IN THE COURT OF APPEAL OF THE STATE OF CALIFORNIA THIRD APPELLATE DISTRICT (Placer)
May 22, 2012
THE PEOPLE, PLAINTIFF AND RESPONDENT,
CODY EDWARD POHL, DEFENDANT AND APPELLANT.
(Super. Ct. No. 72006157)
The opinion of the court was delivered by: Mauro , J.
P. v. Pohl CA3
NOT TO BE PUBLISHED
California Rules of Court, rule 8.1115(a), prohibits courts and parties from citing or relying on opinions not certified for publication or ordered published, except as specified by rule 8.1115(b). This opinion has not been certified for publication or ordered published for purposes of rule 8.1115.
Among other offenses, defendant Cody Edward Pohl was convicted of second degree burglary (count one) for theft of a guitar from his stepdaughter's bedroom, and first degree burglary (count two) for theft of a television from a vacation home. The trial court found he had a prior strike conviction and a prior serious felony conviction. Defendant was originally sentenced to 13 years 4 months in prison, but the trial court subsequently recalled the sentence and resentenced defendant to 14 years 4 months in prison.
On appeal, defendant contends (1) his second degree burglary conviction for theft of the guitar from his stepdaughter's bedroom must be reversed because defendant cannot be convicted of burglarizing his own home; (2) there was insufficient evidence to support his first degree burglary conviction for theft of the television from the vacation home, because the prosecution did not establish that the vacation home was inhabited at the time of the theft; (3) consequently, the enhancement pursuant to Penal Code section 667, subdivision (a)*fn1 must be stricken because his first degree burglary conviction on count two must be reduced to second degree burglary, which is not a serious felony; and (4) when the trial court recalled defendant's sentence and resentenced him, it improperly increased his sentence in violation of section 1170, subdivision (d).
We conclude that defendant's first, second and third contentions have merit. We will reverse in part and remand for resentencing. Accordingly, it is not necessary to address his fourth contention.
Because this appeal focuses only on defendant's burglary convictions, we limit our discussion to the relevant background.
Defendant married Mirlaine Bennett in 2002 and moved into the four-bedroom condominium in Lake Tahoe that Bennett was leasing at the time. Defendant resided there with his wife for seven years.
At some point during the marriage, defendant began spending weeks away from home. In 2009, Bennett's adult daughter Meline was living at home and not paying rent. Meline did not stay at the residence when defendant was there, however, because she did not like him. Meline testified that she would "prohibit" defendant from entering her room. There was no lock on the outside of the door to Meline's room, but sometimes she locked the door from the inside, sometimes the door was closed but unlocked, and sometimes it was open.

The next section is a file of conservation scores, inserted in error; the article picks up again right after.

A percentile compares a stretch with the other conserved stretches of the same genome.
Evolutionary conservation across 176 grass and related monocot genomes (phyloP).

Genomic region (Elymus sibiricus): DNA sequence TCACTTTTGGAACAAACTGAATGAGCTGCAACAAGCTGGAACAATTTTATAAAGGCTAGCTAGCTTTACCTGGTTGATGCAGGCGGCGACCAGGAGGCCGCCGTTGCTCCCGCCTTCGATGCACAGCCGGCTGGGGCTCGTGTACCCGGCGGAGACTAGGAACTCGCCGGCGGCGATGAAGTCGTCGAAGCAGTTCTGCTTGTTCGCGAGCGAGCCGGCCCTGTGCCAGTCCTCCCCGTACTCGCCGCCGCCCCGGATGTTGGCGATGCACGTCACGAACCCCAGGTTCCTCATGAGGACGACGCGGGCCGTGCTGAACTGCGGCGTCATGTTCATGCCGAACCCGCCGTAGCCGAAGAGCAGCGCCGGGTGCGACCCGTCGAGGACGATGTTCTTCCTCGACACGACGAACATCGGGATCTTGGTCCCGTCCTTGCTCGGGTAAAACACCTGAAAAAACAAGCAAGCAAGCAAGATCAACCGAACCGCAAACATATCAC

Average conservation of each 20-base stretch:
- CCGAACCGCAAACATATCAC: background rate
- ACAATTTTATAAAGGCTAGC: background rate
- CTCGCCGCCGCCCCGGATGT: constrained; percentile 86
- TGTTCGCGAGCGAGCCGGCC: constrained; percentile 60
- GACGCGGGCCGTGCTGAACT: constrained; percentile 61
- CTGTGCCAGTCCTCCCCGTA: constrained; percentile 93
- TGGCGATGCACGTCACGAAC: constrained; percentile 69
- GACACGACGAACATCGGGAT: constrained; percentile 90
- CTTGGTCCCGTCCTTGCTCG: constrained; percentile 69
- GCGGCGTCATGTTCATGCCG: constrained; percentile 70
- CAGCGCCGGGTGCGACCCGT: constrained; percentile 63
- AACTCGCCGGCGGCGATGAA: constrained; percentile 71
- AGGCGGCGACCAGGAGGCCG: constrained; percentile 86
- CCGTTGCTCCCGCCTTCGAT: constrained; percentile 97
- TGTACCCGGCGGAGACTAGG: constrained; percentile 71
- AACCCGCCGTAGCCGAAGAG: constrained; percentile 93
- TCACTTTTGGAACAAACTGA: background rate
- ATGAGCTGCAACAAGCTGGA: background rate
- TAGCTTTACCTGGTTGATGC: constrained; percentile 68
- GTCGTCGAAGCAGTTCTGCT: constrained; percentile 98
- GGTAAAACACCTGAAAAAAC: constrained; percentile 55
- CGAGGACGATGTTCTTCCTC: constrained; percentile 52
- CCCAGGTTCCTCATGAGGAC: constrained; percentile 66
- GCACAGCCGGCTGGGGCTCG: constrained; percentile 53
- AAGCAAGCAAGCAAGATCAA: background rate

Meline's biological father had given her a guitar that she kept in a case behind her closet door. Meline noticed in March 2009 that the guitar was missing from its case. The guitar was eventually recovered from a pawnshop. According to the pawn slip, defendant pawned the guitar on March 5, 2009. Defendant did not deny pawning the guitar but claimed it belonged to him. Bennett filed for divorce and obtained a restraining order prohibiting defendant from entering the home.
In June 2009, Bennett began cleaning two vacation homes, designated unit B (lakeside unit) and unit C (roadside unit), as part of her cleaning business. Bryon Topol owned both vacation rentals. His family sometimes stayed in the lakeside unit, but nobody from his family ever stayed in the roadside unit.
Bennett told defendant about the new cleaning account. She testified that, on one occasion, she entered the roadside unit to clean it and saw that the television was missing.
The vacation rentals were managed by a property management company. When one of Topol's employees discovered that the television was missing from the roadside unit, Topol contacted the management company. The company said it was unaware of the television's disappearance, but that someone had stayed in the unit "within a week or so." According to Topol, the management company verified with their "'cleaning people'" that the television had been there when the unit was cleaned.
The missing television had been pawned by someone named James Polse, and it was recovered from a pawn shop. The television had defendant's fingerprint on it. Defendant knew Polse but denied taking the television. Defendant testified that he did maintenance work for the property management company, including "troubleshooting on TVs," and he had done work in the roadside unit around the time he knew Polse.
Defendant was originally charged with two counts of first degree burglary, among other things, but the trial court reduced the charge for theft of the guitar (count one) from first degree to second degree burglary. Defendant also asked the trial court to reduce the charge for burglary of the vacation rental (count two) to second degree burglary, but the trial court denied that motion.
Following a court trial, the trial court found defendant guilty of numerous offenses, including second degree burglary for theft of the guitar (§ 459; count one) and first degree burglary for theft of the television (§ 459; count two). The trial court also found that defendant had a prior strike conviction (§§ 667, subds. (b)-(i); 1170, subds. (a)-(d)) and a prior serious felony conviction (§ 667, subd. (a)(1)). The trial court struck the prior serious felony conviction for sentencing purposes, denied probation, and sentenced defendant to a term of 13 years 4 months in prison. However, the trial court subsequently recalled the sentence after determining it did not have discretion to strike the prior serious felony enhancement. Defendant was resentenced to a term of 14 years 4 months in prison.